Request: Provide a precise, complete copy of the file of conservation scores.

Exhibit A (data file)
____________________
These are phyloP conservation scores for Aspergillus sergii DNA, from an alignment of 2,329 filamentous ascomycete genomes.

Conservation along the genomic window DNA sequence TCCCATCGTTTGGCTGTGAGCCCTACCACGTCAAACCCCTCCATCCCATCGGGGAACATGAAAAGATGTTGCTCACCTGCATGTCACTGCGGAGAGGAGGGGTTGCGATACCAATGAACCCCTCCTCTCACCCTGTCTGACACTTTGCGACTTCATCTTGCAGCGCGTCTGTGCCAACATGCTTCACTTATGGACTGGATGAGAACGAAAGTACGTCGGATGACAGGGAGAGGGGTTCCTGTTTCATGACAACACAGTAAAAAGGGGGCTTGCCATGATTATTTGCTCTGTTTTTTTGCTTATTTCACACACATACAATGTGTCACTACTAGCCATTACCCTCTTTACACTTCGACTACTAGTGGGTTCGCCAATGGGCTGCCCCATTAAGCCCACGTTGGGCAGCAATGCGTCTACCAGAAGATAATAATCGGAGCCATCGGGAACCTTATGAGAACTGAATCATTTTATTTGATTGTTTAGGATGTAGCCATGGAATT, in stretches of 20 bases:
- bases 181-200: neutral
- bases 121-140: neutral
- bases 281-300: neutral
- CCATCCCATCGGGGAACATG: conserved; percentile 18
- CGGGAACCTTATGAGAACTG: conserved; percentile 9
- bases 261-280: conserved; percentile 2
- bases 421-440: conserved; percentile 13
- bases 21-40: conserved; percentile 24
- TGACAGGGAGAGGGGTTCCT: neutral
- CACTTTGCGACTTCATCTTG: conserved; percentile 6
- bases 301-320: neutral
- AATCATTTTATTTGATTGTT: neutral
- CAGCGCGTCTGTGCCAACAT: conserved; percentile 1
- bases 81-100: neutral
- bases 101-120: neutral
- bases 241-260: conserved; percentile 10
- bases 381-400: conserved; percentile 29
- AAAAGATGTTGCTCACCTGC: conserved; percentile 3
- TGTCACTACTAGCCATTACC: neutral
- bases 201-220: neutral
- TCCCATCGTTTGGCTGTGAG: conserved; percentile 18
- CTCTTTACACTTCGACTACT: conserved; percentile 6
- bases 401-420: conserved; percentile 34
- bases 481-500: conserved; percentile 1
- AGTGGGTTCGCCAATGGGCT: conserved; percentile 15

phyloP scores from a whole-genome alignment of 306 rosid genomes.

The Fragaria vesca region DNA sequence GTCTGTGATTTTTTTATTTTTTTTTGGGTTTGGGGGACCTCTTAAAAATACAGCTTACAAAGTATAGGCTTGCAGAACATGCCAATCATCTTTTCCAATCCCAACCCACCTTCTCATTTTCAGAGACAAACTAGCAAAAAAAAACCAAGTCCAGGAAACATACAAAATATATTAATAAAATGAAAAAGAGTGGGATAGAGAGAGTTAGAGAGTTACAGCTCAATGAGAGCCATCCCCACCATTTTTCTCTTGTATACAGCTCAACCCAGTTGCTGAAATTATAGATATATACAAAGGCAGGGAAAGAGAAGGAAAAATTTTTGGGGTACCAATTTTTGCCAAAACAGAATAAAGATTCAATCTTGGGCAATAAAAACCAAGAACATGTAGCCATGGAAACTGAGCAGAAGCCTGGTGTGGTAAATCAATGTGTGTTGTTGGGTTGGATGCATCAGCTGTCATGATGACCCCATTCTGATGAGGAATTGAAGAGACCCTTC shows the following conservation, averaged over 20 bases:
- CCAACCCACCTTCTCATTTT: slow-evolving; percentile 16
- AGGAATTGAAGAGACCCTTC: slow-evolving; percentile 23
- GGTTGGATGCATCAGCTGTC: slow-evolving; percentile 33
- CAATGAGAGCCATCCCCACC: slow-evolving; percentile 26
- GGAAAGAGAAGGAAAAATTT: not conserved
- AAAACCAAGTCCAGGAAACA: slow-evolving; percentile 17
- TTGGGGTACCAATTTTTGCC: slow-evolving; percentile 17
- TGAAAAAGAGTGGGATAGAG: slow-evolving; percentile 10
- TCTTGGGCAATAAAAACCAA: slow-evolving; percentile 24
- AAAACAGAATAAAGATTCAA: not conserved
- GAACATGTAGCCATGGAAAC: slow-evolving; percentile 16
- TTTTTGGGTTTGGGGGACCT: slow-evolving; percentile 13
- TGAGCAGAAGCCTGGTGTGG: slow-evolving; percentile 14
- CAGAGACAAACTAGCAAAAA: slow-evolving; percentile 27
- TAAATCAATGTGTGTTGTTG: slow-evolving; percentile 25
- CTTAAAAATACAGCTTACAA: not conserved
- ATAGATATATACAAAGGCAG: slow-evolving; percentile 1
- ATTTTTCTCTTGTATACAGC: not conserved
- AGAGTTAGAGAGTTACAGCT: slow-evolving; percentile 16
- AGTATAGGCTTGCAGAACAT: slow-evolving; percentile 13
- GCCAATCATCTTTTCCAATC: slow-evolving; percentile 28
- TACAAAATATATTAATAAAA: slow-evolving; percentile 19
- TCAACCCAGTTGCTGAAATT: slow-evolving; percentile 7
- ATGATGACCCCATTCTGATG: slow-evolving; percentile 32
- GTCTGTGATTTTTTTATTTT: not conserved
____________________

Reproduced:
These are phyloP conservation scores for Aspergillus sergii DNA, from an alignment of 2,329 filamentous ascomycete genomes.

Conservation along the genomic window DNA sequence TCCCATCGTTTGGCTGTGAGCCCTACCACGTCAAACCCCTCCATCCCATCGGGGAACATGAAAAGATGTTGCTCACCTGCATGTCACTGCGGAGAGGAGGGGTTGCGATACCAATGAACCCCTCCTCTCACCCTGTCTGACACTTTGCGACTTCATCTTGCAGCGCGTCTGTGCCAACATGCTTCACTTATGGACTGGATGAGAACGAAAGTACGTCGGATGACAGGGAGAGGGGTTCCTGTTTCATGACAACACAGTAAAAAGGGGGCTTGCCATGATTATTTGCTCTGTTTTTTTGCTTATTTCACACACATACAATGTGTCACTACTAGCCATTACCCTCTTTACACTTCGACTACTAGTGGGTTCGCCAATGGGCTGCCCCATTAAGCCCACGTTGGGCAGCAATGCGTCTACCAGAAGATAATAATCGGAGCCATCGGGAACCTTATGAGAACTGAATCATTTTATTTGATTGTTTAGGATGTAGCCATGGAATT, in stretches of 20 bases:
- bases 181-200: neutral
- bases 121-140: neutral
- bases 281-300: neutral
- CCATCCCATCGGGGAACATG: conserved; percentile 18
- CGGGAACCTTATGAGAACTG: conserved; percentile 9
- bases 261-280: conserved; percentile 2
- bases 421-440: conserved; percentile 13
- bases 21-40: conserved; percentile 24
- TGACAGGGAGAGGGGTTCCT: neutral
- CACTTTGCGACTTCATCTTG: conserved; percentile 6
- bases 301-320: neutral
- AATCATTTTATTTGATTGTT: neutral
- CAGCGCGTCTGTGCCAACAT: conserved; percentile 1
- bases 81-100: neutral
- bases 101-120: neutral
- bases 241-260: conserved; percentile 10
- bases 381-400: conserved; percentile 29
- AAAAGATGTTGCTCACCTGC: conserved; percentile 3
- TGTCACTACTAGCCATTACC: neutral
- bases 201-220: neutral
- TCCCATCGTTTGGCTGTGAG: conserved; percentile 18
- CTCTTTACACTTCGACTACT: conserved; percentile 6
- bases 401-420: conserved; percentile 34
- bases 481-500: conserved; percentile 1
- AGTGGGTTCGCCAATGGGCT: conserved; percentile 15

phyloP scores from a whole-genome alignment of 306 rosid genomes.

The Fragaria vesca region DNA sequence GTCTGTGATTTTTTTATTTTTTTTTGGGTTTGGGGGACCTCTTAAAAATACAGCTTACAAAGTATAGGCTTGCAGAACATGCCAATCATCTTTTCCAATCCCAACCCACCTTCTCATTTTCAGAGACAAACTAGCAAAAAAAAACCAAGTCCAGGAAACATACAAAATATATTAATAAAATGAAAAAGAGTGGGATAGAGAGAGTTAGAGAGTTACAGCTCAATGAGAGCCATCCCCACCATTTTTCTCTTGTATACAGCTCAACCCAGTTGCTGAAATTATAGATATATACAAAGGCAGGGAAAGAGAAGGAAAAATTTTTGGGGTACCAATTTTTGCCAAAACAGAATAAAGATTCAATCTTGGGCAATAAAAACCAAGAACATGTAGCCATGGAAACTGAGCAGAAGCCTGGTGTGGTAAATCAATGTGTGTTGTTGGGTTGGATGCATCAGCTGTCATGATGACCCCATTCTGATGAGGAATTGAAGAGACCCTTC shows the following conservation, averaged over 20 bases:
- CCAACCCACCTTCTCATTTT: slow-evolving; percentile 16
- AGGAATTGAAGAGACCCTTC: slow-evolving; percentile 23
- GGTTGGATGCATCAGCTGTC: slow-evolving; percentile 33
- CAATGAGAGCCATCCCCACC: slow-evolving; percentile 26
- GGAAAGAGAAGGAAAAATTT: not conserved
- AAAACCAAGTCCAGGAAACA: slow-evolving; percentile 17
- TTGGGGTACCAATTTTTGCC: slow-evolving; percentile 17
- TGAAAAAGAGTGGGATAGAG: slow-evolving; percentile 10
- TCTTGGGCAATAAAAACCAA: slow-evolving; percentile 24
- AAAACAGAATAAAGATTCAA: not conserved
- GAACATGTAGCCATGGAAAC: slow-evolving; percentile 16
- TTTTTGGGTTTGGGGGACCT: slow-evolving; percentile 13
- TGAGCAGAAGCCTGGTGTGG: slow-evolving; percentile 14
- CAGAGACAAACTAGCAAAAA: slow-evolving; percentile 27
- TAAATCAATGTGTGTTGTTG: slow-evolving; percentile 25
- CTTAAAAATACAGCTTACAA: not conserved
- ATAGATATATACAAAGGCAG: slow-evolving; percentile 1
- ATTTTTCTCTTGTATACAGC: not conserved
- AGAGTTAGAGAGTTACAGCT: slow-evolving; percentile 16
- AGTATAGGCTTGCAGAACAT: slow-evolving; percentile 13
- GCCAATCATCTTTTCCAATC: slow-evolving; percentile 28
- TACAAAATATATTAATAAAA: slow-evolving; percentile 19
- TCAACCCAGTTGCTGAAATT: slow-evolving; percentile 7
- ATGATGACCCCATTCTGATG: slow-evolving; percentile 32
- GTCTGTGATTTTTTTATTTT: not conserved